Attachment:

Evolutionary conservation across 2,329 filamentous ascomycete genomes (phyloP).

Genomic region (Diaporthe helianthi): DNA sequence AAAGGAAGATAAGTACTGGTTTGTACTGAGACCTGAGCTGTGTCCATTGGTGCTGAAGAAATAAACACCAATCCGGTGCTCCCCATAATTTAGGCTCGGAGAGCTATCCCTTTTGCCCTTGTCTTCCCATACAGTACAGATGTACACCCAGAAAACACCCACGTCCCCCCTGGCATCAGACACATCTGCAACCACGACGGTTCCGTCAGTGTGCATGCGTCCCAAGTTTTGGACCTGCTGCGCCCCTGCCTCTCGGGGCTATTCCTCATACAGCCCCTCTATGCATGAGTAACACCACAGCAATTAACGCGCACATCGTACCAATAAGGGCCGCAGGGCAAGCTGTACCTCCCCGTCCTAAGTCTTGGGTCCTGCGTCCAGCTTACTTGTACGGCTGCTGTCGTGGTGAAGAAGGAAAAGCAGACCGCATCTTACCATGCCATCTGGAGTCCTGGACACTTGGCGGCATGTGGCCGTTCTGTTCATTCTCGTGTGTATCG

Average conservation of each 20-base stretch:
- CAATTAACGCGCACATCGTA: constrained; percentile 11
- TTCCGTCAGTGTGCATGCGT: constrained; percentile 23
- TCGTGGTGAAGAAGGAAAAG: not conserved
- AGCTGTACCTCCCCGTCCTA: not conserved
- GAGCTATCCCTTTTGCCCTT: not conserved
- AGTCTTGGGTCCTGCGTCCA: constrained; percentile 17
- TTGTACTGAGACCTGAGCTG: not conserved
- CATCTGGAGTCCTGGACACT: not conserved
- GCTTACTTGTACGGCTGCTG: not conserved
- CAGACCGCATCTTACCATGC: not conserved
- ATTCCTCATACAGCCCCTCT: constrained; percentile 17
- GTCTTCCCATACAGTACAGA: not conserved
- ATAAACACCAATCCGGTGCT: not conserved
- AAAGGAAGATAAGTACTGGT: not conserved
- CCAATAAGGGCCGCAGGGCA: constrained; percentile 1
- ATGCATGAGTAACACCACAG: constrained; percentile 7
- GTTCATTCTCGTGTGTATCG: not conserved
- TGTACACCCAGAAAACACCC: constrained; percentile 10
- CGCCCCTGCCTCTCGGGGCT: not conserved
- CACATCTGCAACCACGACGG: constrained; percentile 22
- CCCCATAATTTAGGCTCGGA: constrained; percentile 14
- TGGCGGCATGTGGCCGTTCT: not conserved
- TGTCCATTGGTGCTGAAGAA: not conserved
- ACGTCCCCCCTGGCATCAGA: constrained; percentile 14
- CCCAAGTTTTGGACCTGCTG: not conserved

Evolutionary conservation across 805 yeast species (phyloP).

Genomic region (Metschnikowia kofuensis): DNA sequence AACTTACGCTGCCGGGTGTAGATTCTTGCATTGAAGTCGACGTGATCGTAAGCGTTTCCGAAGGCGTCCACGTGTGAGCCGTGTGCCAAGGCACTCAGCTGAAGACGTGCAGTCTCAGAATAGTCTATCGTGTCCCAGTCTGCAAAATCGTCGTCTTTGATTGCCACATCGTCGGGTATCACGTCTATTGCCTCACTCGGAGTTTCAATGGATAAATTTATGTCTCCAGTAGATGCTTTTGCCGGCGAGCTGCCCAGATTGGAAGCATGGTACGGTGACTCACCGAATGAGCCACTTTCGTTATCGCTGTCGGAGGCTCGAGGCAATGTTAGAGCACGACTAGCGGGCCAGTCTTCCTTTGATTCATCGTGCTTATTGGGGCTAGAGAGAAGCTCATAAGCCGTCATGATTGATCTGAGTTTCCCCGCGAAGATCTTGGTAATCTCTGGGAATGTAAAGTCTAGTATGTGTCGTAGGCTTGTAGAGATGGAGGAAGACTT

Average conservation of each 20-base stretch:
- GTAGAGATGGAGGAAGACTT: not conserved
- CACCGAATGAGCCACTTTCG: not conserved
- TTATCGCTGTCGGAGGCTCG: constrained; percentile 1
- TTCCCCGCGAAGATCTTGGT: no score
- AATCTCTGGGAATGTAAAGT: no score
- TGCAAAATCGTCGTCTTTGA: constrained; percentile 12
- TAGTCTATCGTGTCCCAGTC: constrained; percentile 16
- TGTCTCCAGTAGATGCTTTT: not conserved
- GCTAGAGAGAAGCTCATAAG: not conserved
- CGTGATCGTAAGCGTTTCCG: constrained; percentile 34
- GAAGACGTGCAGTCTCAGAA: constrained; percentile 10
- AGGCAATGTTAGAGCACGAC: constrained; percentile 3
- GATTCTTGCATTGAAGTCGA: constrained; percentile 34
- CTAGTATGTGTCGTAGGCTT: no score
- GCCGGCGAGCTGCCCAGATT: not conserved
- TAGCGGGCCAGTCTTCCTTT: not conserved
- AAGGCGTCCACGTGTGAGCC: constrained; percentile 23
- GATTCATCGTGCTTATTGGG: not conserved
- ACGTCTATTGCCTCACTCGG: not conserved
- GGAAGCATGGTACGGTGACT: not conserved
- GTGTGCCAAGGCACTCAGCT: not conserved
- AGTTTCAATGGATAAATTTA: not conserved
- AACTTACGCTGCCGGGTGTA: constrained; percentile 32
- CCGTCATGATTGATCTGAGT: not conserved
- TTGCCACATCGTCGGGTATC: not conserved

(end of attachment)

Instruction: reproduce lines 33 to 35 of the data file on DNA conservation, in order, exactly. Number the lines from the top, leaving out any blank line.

- CACCGAATGAGCCACTTTCG: not conserved
- TTATCGCTGTCGGAGGCTCG: constrained; percentile 1
- TTCCCCGCGAAGATCTTGGT: no score